In our final conversation with historian Jean Addams, we will talk about similarities and differences between LDS and Church of Christ (Temple Lot) worship services.
GT: Tell us a little bit more about their worship services. Is it pretty similar to an LDS service?
Jean: Yes, and no. I mean, they have an opening and closing prayer, that sort of thing. They have speakers scheduled, so that’s all similar, and they sing songs. So those main ingredients are the same. The sacrament is a different situation altogether. That’s once a month.
Jean: They still use the common cup.
GT: Oh, really?
Jean: Uh huh, and they actually use two common cups. So they have two red trays and two common cups. Those are just passed down by row, by row, by row and they make a point before the ceremony, the service, that is only for baptized members of their church.
Jean: On the other hand, if you go to Sunday School and it’s a Book of Mormon class, it wouldn’t sound any different than going to an LDS Gospel Doctrine class.
Michael Marquardt discusses early missionary accounts. The final installment of our conversation with Michael is only available to newsletter subscribers. Sign up at gospeltangents.com/newsletter to get a secret link that talks about early missionaries and apostles!
Here’s what we will talk about. What did they preach to new converts? How were the original 12 apostles called? We’ll also talk about the Community of Christ. Do they believe the church was founding in Fayette or Manchester? Sign up right away so you don’t miss out on our conversation!
The Book of Genesis describes the creation of the earth in 7 days. Can that be interpreted through a scientific viewpoint? Ben Spackman will answer that question.
Ben: So Genesis 1 is supposed to be set against this contextual background that the Israelites knew because they were living through it. Once you remove that background, fast forward 2,500 years, generate all kinds of questions about the age of the earth in Darwin and evolution and things like that–the questions we are asking Genesis 1 to answer are not within its scope whatsoever. The cosmology we find there is an ancient cosmology that God used and adapted to teach these other things that were far, far more impressive and important to them. So, in some ways we are deeply misreading Genesis when we read it through a scientific lens, whether that is saying it matches science and young-earth creationist way or it’s really talking about like solar system formation and the long period. Both of those are deep misreadings regardless of the way you try to reconcile them.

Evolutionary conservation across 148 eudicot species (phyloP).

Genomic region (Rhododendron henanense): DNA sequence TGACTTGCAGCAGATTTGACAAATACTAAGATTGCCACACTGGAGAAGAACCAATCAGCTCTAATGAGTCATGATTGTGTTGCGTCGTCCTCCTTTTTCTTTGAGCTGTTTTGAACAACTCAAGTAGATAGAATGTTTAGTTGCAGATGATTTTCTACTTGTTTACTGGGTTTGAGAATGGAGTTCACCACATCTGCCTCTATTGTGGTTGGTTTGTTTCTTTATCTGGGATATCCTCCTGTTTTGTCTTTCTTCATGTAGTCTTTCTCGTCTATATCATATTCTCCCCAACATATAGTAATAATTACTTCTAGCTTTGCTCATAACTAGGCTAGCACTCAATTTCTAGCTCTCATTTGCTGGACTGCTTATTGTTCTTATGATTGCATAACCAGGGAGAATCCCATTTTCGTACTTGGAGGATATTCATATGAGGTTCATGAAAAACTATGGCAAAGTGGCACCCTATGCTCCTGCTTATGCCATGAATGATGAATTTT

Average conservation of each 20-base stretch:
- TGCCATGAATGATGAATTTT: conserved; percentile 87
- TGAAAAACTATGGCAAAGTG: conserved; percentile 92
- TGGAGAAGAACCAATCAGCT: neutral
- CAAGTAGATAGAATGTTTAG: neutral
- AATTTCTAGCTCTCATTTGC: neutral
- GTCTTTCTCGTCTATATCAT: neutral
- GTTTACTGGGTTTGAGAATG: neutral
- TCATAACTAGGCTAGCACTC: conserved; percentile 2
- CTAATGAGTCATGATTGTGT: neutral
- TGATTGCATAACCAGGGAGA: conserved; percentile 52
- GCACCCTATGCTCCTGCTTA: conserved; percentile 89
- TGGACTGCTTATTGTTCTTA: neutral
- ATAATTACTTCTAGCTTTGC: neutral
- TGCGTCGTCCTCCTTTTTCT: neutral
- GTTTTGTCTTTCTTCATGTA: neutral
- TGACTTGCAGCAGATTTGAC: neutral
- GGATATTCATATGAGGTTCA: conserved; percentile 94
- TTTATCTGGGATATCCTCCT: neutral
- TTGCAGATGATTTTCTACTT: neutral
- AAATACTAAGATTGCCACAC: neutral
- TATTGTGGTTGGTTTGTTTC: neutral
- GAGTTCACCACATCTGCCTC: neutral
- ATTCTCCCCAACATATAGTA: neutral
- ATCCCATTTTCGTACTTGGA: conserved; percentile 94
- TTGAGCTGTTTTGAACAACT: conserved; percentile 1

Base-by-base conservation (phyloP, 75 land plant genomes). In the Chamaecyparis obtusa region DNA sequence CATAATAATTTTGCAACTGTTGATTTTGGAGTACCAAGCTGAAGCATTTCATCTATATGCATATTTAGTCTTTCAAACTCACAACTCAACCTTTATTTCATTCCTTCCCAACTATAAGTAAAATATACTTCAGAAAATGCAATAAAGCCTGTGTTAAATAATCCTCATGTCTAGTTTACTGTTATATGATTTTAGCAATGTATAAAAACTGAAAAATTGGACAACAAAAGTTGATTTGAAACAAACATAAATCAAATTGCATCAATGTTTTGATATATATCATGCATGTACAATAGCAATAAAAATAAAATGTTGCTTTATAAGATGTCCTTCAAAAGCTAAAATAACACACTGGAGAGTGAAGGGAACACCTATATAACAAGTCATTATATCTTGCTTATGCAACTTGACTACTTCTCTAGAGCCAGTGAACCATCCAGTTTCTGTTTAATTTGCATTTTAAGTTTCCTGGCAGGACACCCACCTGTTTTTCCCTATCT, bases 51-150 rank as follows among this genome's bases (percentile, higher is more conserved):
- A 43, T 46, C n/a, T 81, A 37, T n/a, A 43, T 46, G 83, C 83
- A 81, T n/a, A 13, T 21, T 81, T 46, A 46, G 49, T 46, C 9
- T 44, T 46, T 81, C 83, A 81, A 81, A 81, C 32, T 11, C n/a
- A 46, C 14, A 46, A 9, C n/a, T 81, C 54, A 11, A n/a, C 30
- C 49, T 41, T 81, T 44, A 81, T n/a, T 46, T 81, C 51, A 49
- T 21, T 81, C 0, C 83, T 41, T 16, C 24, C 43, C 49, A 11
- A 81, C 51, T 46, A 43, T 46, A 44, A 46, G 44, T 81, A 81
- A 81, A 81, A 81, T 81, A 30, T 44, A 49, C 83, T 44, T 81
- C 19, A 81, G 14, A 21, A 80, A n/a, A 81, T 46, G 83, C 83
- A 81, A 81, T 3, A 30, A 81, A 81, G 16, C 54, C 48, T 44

We also talk about various theories about the creation of man.
Ben: You go back to 1656 and you’ve got a guy named Isaac La Peyrère who is the one who says Genesis is about the Jewish people and non-Jewish people existed before Adam. This is 1656. He’s not talking about fossils. He’s not talking about evolution. He’s just trying to figure out how do we make sense of where all these different groups of people all over the world come from?
GT: Where do Chinese and blacks and Native Americans come from?
Ben: Yeah, all this stuff. That idea has been given the term polygenism that is–you’re generated from multiple places as opposed to monogenism, that is Adam and Eve, and everyone comes from this one prototypical couple. Polygenism solved certain problems, it created others.
So in the 1800’s, you start seeing science settling into distinct fields and it is professionalizing. You also start seeing what is called scientific racism. That is, you have people who are actual scientists as we would think of them, start thinking scientifically about what accounts for different races and polygenism meant that if these people were created by God, but those people evolved, well then maybe those people aren’t fully human, and we can totally justified treating them as slaves. It led to scientific racism. I don’t know how much it played into the German stuff in the 1930’s. That’s, that’s something that is often overplayed by young-earth creationists that Darwin leads directly to the Holocaust and Nazis.
He mentions another theory too.
Ben: …at first it was called the Babylonian Genesis, the Babylonian creation account. The idea that they were really concerned about, “Where did matter come from, how did it get created?” led to transposing our view of Genesis as a creation account focused on materiality, onto the Babylonian creation account, focused on materiality. But more study of that led to understanding that it wasn’t really concerned with creation per se at all. You can see this in the titles of papers analyzing it over the last hundred years. Today, people don’t call it the Babylonian creation account or the Babylonian Genesis. Rather, it’s become known as the, oh gosh, I’m blanking.
There’s a young god in it who becomes the king of the gods name Marduk. The whole thing from beginning to end is about how Marduk becomes king. It’s the elevation of Marduk. It’s the story of Marduk’s rise to power. The creation stuff in it is a very subsequent to that. It’s part of the story. It’s not the thrust of the story, it’s not even a secondary aspect of the story. It’s just a necessary part of the story to tell, to explain and justify how Marduk came to power.